Exchange Excuses for Reasons

Photo by Kelly Sikkema on Unsplash

Last night I wanted chocolate. It was after 7 pm. I am not a woman who eats after 7 pm I reminded myself. My brain ignored this gentle reminder. It proceeded to recite why I should eat the chocolate. My mind provided a multitude of justifications.

If you don’t eat it, someone else will. It would be an enjoyable snack as you watch the game. Your team is losing, and it will make you feel better. It is only a tiny piece of chocolate. It isn’t a big deal. You deserve it. A little chocolate is actually good for you, right?

I almost went to the kitchen and grabbed a couple (not just one of course) of the tiny, bite-sized chocolates, but then I stopped. I remembered a recent post I read by Elizabeth Benton, founder of Primal Potential. She shared that our excuses to take one action can also be our reason to choose differently. We can change our thoughts in an instant. It is like turning the channel on the television, but we do not always recognize it. Often we think we are powerless over our thoughts, not the person in control of them. When our mind throws up excuses about why we should or shouldn’t do something, we do not have to listen. We can change the narrative. It isn’t always easy and we will not always do it, but we can.

The beautiful thing is often our excuses are our reasons. 

  • Excuse: I am too tired to eat healthily. I will get fast food.

Reason: I am tired so I will eat something that will fuel my body well.

  • Excuse: No one can take care of my child as I do. I must do it solely.

Reason: No one can take care of my child as I do. I  will teach others how to care for Emily so she can depend on others if I am unable to meet her needs.

  • Excuse: I am tired. I will just sit on the sofa and watch Bravo.

Reason: I am tired. I will turn off the glowing screens and go to bed.

  • Excuse: I don’t have time to take a break. I will keep pushing forward.

Reason: I don’t have time to take a break. I must, or my body will force it.

  • Excuse: No one will know I did not honor my commitment. Eat after 7 pm.

Reason: No one will know I did not honor my commitment. I will know I did not honor my commitment to me and I matter more than anyone else.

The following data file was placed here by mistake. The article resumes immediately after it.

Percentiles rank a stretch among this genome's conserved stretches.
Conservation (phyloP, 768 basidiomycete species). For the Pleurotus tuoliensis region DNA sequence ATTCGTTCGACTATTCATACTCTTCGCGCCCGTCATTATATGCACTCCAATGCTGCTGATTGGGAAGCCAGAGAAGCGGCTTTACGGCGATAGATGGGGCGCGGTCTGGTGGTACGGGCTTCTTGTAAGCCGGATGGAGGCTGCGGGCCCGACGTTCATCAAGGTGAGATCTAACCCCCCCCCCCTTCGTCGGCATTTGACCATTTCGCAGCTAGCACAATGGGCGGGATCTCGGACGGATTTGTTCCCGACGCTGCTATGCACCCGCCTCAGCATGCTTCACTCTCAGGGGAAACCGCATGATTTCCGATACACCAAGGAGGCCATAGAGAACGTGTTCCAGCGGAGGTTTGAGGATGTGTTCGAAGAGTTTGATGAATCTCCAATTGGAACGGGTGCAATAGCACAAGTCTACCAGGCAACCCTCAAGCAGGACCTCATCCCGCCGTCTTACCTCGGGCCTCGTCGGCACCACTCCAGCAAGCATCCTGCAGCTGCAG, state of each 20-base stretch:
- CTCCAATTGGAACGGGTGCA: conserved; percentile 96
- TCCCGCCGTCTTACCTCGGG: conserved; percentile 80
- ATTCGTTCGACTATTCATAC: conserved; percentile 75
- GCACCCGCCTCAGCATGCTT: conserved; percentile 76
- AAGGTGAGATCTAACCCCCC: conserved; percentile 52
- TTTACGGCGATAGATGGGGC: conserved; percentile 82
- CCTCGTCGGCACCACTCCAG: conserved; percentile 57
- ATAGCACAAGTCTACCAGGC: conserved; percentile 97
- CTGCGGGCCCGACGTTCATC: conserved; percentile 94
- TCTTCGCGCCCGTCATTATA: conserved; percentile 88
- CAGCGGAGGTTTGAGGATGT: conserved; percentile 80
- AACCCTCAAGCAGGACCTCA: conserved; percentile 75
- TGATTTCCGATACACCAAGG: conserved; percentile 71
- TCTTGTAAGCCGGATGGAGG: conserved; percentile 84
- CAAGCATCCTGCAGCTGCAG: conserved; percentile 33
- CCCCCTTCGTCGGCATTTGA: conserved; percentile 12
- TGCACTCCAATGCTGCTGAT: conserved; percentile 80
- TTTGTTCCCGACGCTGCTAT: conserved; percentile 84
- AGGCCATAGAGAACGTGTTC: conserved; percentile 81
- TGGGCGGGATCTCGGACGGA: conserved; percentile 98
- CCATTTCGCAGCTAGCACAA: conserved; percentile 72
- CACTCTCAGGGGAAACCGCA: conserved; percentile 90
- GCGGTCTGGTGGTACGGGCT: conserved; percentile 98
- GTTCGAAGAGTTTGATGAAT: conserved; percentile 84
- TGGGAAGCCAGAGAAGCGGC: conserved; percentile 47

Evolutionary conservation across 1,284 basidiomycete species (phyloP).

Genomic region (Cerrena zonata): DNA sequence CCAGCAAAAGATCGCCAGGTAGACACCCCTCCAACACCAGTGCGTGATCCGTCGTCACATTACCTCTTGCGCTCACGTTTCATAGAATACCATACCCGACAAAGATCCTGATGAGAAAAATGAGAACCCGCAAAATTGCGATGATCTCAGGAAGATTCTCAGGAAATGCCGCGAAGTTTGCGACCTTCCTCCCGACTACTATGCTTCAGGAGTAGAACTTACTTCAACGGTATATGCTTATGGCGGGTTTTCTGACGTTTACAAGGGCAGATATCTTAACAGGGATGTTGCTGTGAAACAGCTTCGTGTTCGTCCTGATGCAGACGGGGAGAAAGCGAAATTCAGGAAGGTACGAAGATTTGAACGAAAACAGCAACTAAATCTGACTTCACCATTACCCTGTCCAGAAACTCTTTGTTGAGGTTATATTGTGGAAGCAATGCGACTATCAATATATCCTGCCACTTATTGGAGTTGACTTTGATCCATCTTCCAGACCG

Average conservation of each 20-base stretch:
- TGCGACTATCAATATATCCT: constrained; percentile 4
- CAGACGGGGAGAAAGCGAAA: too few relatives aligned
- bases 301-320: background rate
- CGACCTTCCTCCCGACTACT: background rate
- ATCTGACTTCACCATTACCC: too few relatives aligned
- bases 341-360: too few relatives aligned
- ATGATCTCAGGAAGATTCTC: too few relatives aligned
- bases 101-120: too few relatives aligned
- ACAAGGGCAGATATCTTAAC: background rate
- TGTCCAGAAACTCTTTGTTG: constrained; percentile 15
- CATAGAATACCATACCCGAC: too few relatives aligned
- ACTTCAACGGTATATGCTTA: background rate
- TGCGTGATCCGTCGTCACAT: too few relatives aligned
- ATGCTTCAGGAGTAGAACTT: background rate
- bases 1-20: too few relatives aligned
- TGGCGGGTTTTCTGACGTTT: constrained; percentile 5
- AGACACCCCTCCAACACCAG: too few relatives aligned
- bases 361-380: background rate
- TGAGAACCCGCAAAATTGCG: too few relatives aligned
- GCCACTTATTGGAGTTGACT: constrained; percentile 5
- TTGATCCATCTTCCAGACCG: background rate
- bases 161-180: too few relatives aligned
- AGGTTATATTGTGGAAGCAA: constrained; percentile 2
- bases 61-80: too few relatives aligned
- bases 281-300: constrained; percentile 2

Every excuse we have to take one action is also a reason to choose another.  We can choose to change course or go down the same path. We can learn and grow, or we can stay stuck. We can create new habits and neural pathways or continue to stick to the old.

I took just enough pause to reframe the situation. My excuses to do it are also my reasons not to do it. If I don’t eat it, then I honor my commitment to myself not to eat after 7 pm. If someone else eats it before I do, then good for them. My team is already losing, and eating chocolate will not fix it. (Who is this person that cares about a football game anyway?) It is a big deal because you are letting yourself down and not honoring your plan. Commitments to myself are the most important ones. I don’t deserve chocolate. I deserve to choose me. Besides, if I want chocolate when the sun rises, I can have it then. It is not a problem. 

Everyday I can choose to become a better thinker. I can continue to learn and grow. I can challenge my excuses and exchange them for reasons.

“When we change the way we look at things, the things we look at change.”- Wayne Dyer

Published by bshort1968

I am a self-described caregiver. I love to help and care for others. I have learned the value of caring for myself as well. Now I want to live my life helping others learn to care for others and take care of themselves as well.

3 thoughts on “Exchange Excuses for Reasons

  1. This all by itself is profound!

    “Reason: No one will know I did not honor my commitment. I will know I did not honor my commitment to me and I matter more than anyone else.”

    “I will know… and I matter more than anyone else!”

    Confidence is built one kept promise to ourselves at a time!

    Lack of confidence grows one unfulfilled promise to ourselves at a time…

    “We must all suffer from one of two pains: the pain of discipline or the pain of regret. The difference is discipline weighs ounces while regret weighs tons.”
    ~Jim Rohn

    Another Brilliant Article!

    Thanks Billie!

    Liked by 1 person

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